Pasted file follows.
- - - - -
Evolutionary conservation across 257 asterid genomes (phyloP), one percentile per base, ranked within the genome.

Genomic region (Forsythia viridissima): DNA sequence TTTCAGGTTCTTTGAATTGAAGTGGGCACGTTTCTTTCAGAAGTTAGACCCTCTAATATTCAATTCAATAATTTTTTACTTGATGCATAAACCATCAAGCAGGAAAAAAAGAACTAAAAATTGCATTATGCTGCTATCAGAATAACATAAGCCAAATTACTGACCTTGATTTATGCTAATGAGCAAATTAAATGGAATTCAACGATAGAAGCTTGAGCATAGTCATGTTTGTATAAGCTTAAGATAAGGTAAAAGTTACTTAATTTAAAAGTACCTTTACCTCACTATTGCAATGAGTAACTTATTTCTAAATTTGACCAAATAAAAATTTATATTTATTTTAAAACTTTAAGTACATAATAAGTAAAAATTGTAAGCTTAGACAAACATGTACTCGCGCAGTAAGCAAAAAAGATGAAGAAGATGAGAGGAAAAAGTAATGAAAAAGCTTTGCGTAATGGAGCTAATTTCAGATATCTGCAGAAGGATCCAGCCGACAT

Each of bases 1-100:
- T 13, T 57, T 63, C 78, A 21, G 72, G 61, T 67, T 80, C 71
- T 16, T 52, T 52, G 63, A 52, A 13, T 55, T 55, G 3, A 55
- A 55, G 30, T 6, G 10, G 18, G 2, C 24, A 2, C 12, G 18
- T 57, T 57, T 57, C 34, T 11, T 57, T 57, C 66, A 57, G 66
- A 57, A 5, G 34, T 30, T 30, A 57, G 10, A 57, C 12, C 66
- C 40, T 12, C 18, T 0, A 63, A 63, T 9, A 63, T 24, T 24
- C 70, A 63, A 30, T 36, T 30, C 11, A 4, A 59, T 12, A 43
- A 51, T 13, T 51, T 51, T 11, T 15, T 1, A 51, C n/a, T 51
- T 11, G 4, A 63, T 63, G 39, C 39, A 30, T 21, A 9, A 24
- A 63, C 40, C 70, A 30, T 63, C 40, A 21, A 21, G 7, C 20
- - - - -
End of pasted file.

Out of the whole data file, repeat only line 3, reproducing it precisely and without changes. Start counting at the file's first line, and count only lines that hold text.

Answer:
Each of bases 1-100: